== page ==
A 5-6,000-year-old arrow
86 cm long arrow shaft with remains of wrapping
for attachment of fletchings
In November 2013, during the excavation to the east of
Rødbyhavn, a very well preserved Stone Age arrow was
One of the greatest challenges for the archaeologists is when
the excavator with its heavy shovel digs out fragile,
well-preserved organic artefacts, which can be damaged at the
slightest touch. It is therefore important to spot these objects
before the shovel peals them away.
One very astute archaeologist is Norwegian Terje Stafseth, whose
eagle eye misses nothing. "Two of us were walking by the machine,
competing to find flake axes, when in a flash, Terje jumps forward,
stopping by the excavator, the enormous shovel of which has just
dug out a long, thin horizontally positioned wooden stake, which
was lying at the bottom of a gyttja layer.
Had the shovel scraped a few millimetres deeper, it would have
peeled the stake away. Time stops, and exultation is clear in
Terje's eyes. "It looks like an arrow," he exclaims, and quite
right: the stake was completely identical to the idea of the shape
of an arrow shaft. It is an indescribably exciting find situation;
in this moment, the rain and the cold mean nothing; all of one's
thoughts and notions race back to antiquity, and you can hardly
wait to get down on your knees and get to the arrow shaft, which
lies there beaming in the dark grey, foul-smelling gyttja,
completely exposed," says archaeologist Erling Mario Madsen.
A Stone Age hunting tool
The actual 86 cm long arrow shaft was incredibly well preserved;
it was hard to believe that it could be 6-5000 years old.
The actual nock end is coloured black, and remains of plant
fibres / bast thread are wound around the shaft. The winding has no
doubt been used as securing material to attach the arrow's
fletching feathers. The black colour can also be interpreted as
being traces of the adhesive material (birch tar) used to glue the
fletching feathers onto the arrow.
The arrow is carefully cleaned before it is made
ready to be picked up.
Unfortunately, the excavator had peeled away the tip with a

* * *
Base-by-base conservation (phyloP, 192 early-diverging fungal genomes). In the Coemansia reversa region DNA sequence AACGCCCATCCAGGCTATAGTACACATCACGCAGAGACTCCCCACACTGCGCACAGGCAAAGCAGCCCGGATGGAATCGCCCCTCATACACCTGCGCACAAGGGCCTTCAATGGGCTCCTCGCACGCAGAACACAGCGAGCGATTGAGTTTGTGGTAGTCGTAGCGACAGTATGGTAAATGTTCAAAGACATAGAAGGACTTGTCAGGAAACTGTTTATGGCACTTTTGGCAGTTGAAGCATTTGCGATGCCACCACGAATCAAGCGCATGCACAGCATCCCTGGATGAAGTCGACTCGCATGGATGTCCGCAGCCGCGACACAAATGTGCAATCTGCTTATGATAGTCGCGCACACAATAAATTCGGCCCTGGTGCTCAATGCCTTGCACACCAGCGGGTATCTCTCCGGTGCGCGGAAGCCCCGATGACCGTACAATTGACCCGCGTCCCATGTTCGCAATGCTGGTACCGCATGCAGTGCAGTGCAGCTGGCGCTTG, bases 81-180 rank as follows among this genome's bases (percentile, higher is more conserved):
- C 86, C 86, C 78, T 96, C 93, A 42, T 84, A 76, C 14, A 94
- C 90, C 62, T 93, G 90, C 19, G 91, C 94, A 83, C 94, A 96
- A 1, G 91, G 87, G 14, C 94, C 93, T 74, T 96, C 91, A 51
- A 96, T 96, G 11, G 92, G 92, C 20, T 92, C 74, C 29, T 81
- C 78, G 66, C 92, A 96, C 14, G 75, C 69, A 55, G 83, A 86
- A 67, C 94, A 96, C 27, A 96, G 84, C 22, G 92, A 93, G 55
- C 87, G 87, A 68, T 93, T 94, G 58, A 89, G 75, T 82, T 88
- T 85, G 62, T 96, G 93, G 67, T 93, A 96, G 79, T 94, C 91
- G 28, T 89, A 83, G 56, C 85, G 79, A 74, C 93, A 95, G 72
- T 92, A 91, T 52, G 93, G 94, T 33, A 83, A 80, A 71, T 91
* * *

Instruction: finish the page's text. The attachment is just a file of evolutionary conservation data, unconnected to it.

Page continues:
possible arrowhead, which could not be found again in the large
heap of earth. So, sadly, the arrowhead type is not known. On the
other hand, a considerable number of transverse arrowheads have
been found, as the only arrowhead type in the locality, and quite
close to the arrow shaft, three transverse arrowheads emerged.
Securing the arrow
Once the arrow shaft had been exposed, it was
carefully taken up in a preparation. This means that the
archaeologists dug out a balk in which the arrow was found, pushed
a plate under the balk, poured water onto the wood, wrapped the
arrow in cling film, wet kitchen roll, then cling film again, and
finally, it was all wrapped up in several layers of plaster. The
arrow was subsequently sent off for conservation. A number of
scientific analyses will also be carried out on the arrow, so that
the type of wood can be identified, and the arrow can be dated.
In order to ensure the best possible
protection, the archaeologists remove the arrow in a preparation so
that it can be sent off for conservation, dating and scientific
The characteristic transverse arrows,
which were the most commonly used type towards the end of the
Mesolithic Age and the beginning of the Neolithic Age ca. 5400 BC -
3400 BC, were highly effective due to the great impact of their
sharp, wide edge. They were also easy to produce. The actual
transverse arrowhead was attached as a point on arrow shafts for
the period's most important hunting weapons: bow and arrow, which
would have been indispensable when hunting both big and small
Similar arrows have been found near Rosnæs Skov
woods and Tybrind Vig cove on Funen and in the West Jutland
Tværmose bog. These are arrow shafts made of long, straight-boled
shoots from the guelder rose or of split pinewood or ash wood.
Reconstruction of transverse arrowhead by
Jørgen Andersen, Museum Sønderjylland - Archaeology Haderslev